By Alex Last
BBC News, Niger Delta
The head of the Nigerian military unit seeking the release of nine kidnapped foreign oil workers says there is no military solution to the crisis.
The hostages have been held now for nine days in the Niger Delta
Brigadier Gen Elias Zamani told the BBC that the government hoped mediation efforts would see their release soon.
They were seized in the Niger Delta in one of a series of attacks by militants on the oil industry last week.
The militants have been demanding a greater share of the region's oil wealth for local Ijaw people.
Their attacks have led to a 20% drop in Nigeria's oil exports.
'Round the clock'
For now the Nigerian military in the Niger Delta has its hands tied, warned off by the government from taking any offensive action that would antagonise the militants holding the nine foreign hostages.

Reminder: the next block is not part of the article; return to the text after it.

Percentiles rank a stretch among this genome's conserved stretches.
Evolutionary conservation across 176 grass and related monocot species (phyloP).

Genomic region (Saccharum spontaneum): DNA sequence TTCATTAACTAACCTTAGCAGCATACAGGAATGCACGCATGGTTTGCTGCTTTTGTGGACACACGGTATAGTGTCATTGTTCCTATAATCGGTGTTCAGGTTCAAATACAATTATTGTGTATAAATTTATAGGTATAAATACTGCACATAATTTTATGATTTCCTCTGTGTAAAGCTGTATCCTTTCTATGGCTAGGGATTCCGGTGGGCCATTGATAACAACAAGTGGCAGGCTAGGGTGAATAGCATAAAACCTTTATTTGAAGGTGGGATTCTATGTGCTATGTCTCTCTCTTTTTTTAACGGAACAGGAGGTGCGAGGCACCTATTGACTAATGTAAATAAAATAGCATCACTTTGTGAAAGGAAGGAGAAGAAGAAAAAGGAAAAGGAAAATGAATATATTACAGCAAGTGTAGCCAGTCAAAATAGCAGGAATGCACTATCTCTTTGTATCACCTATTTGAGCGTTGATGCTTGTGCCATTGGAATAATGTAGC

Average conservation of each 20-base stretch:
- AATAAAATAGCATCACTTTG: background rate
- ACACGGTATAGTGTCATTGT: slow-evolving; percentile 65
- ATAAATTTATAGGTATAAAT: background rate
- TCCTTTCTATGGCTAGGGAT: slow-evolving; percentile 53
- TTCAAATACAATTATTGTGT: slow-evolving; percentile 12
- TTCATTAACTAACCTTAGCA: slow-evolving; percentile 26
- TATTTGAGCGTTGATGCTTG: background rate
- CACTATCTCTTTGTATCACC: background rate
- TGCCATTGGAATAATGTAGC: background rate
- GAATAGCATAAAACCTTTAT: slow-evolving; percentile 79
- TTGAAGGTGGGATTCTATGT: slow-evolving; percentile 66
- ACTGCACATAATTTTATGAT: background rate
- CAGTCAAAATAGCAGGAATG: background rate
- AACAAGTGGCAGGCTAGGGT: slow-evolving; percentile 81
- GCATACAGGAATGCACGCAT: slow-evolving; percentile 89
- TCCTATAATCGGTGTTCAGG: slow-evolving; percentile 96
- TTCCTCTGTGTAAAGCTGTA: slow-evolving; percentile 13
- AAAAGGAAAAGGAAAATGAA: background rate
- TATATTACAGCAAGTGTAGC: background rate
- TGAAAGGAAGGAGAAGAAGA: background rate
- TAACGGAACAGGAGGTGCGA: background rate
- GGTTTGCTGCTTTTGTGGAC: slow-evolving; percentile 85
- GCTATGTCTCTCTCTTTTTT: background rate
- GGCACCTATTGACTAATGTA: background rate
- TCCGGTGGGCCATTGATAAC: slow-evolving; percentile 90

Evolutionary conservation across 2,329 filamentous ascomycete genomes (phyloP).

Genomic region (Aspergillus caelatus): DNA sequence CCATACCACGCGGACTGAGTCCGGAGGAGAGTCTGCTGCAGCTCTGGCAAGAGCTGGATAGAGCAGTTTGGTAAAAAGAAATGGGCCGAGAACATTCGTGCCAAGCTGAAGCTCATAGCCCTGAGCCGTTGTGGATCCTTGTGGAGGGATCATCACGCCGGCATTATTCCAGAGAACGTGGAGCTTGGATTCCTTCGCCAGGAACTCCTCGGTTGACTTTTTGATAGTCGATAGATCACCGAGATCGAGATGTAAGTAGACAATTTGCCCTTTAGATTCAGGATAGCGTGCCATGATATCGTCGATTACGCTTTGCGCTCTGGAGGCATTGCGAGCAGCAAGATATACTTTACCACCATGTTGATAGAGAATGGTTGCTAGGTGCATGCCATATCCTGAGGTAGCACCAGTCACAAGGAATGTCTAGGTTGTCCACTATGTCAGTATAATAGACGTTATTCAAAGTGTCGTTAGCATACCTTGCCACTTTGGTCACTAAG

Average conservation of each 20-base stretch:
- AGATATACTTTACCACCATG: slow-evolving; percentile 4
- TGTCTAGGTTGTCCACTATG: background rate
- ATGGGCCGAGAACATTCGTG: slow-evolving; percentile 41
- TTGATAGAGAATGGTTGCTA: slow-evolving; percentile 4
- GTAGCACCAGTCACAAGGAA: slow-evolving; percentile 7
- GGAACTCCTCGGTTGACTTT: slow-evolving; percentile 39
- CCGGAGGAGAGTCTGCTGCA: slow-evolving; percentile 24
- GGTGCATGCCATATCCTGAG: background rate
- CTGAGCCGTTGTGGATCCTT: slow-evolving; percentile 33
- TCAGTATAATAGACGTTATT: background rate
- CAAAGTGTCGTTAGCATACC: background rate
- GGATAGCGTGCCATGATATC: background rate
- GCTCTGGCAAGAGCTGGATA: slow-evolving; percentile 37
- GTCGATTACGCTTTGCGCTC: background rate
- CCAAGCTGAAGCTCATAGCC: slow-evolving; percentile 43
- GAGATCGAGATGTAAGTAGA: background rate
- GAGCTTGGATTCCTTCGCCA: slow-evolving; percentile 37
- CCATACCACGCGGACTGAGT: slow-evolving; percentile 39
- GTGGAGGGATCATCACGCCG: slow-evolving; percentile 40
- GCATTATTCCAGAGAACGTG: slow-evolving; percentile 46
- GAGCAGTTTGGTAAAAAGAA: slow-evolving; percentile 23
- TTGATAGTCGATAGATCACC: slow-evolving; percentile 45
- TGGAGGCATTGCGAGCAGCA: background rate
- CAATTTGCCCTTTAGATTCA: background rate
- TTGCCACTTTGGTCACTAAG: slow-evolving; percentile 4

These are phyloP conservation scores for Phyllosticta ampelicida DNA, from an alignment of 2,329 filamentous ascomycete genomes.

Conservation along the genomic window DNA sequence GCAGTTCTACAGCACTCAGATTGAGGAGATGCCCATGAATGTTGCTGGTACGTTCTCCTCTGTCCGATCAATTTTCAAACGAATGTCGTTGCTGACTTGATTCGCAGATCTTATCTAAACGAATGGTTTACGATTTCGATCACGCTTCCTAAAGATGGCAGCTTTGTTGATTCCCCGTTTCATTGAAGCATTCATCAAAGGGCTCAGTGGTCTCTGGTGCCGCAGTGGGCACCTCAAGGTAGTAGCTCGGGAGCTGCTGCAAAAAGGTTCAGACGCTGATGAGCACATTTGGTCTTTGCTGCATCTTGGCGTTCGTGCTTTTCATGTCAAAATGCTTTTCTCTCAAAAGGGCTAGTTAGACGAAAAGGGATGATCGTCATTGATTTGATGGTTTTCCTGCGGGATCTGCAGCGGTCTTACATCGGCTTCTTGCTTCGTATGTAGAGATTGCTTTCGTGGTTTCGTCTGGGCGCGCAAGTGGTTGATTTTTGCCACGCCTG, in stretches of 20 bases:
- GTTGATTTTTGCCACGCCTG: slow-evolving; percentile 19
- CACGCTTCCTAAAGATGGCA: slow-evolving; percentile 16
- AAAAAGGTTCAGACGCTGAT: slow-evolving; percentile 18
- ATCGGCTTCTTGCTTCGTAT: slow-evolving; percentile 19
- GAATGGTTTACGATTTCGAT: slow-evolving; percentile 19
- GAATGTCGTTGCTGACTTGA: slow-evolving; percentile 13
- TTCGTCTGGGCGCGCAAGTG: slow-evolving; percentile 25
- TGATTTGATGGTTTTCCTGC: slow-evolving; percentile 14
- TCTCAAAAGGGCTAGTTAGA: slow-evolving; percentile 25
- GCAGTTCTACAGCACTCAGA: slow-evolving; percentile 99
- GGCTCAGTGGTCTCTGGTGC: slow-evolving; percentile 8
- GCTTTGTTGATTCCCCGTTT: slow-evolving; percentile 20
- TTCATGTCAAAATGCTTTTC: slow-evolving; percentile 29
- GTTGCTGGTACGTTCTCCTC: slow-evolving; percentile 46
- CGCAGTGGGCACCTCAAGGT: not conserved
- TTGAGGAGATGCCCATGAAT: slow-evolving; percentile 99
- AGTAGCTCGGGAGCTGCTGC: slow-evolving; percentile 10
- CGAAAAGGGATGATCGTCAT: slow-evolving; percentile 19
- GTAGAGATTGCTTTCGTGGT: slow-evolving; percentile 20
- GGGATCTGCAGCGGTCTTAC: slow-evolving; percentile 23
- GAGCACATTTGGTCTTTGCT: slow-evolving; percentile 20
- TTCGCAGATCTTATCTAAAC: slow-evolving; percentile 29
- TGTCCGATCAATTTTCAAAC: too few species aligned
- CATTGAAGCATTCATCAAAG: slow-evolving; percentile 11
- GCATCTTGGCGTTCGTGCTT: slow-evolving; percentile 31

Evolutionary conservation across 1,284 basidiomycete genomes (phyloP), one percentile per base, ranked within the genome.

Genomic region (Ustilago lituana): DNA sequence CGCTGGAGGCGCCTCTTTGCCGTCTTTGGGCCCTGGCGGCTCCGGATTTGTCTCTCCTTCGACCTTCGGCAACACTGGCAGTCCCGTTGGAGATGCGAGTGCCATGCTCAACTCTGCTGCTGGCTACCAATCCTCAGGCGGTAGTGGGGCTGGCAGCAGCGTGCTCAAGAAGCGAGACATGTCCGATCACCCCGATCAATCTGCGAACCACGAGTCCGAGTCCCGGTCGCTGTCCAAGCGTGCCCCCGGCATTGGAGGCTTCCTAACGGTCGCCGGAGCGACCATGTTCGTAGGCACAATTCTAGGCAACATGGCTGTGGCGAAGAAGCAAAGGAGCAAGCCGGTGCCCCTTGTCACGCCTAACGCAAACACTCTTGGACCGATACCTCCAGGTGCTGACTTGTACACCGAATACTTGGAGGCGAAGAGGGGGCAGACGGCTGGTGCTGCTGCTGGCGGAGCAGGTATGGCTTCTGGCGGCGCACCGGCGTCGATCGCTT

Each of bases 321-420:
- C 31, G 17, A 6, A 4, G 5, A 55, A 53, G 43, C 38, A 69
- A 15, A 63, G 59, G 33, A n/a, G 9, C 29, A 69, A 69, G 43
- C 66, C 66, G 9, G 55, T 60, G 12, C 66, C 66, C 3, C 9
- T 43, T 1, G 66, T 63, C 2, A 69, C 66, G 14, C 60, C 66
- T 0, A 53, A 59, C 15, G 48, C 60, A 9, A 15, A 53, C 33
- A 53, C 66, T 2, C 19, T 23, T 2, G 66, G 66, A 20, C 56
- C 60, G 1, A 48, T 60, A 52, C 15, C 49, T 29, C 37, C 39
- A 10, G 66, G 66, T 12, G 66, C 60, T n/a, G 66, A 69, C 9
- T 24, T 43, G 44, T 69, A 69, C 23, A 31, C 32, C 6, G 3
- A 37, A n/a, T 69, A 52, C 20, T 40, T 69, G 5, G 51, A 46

Brigadier Gen Zamani, the head of the Nigerian military task force in the Niger Delta, said negotiation efforts were going well.
"The civil authorities are working hard. They're not relenting in their efforts," he told the BBC.
"Since this has happened the government has been working round the clock to ensure they are released. There is hope they'll be released."
But one of the main concerns of both local leaders and the militants is that a military option will be considered once the hostages are free, and that, it seems, is delaying their release.
Brigadier Gen Zamani refused to rule out a military response saying specific situations on the ground would dictate if any actions were taken.
The problem is that usually it is not the militants who end up paying the price for the conflict in the Delta but rather it is the civilians caught in the middle.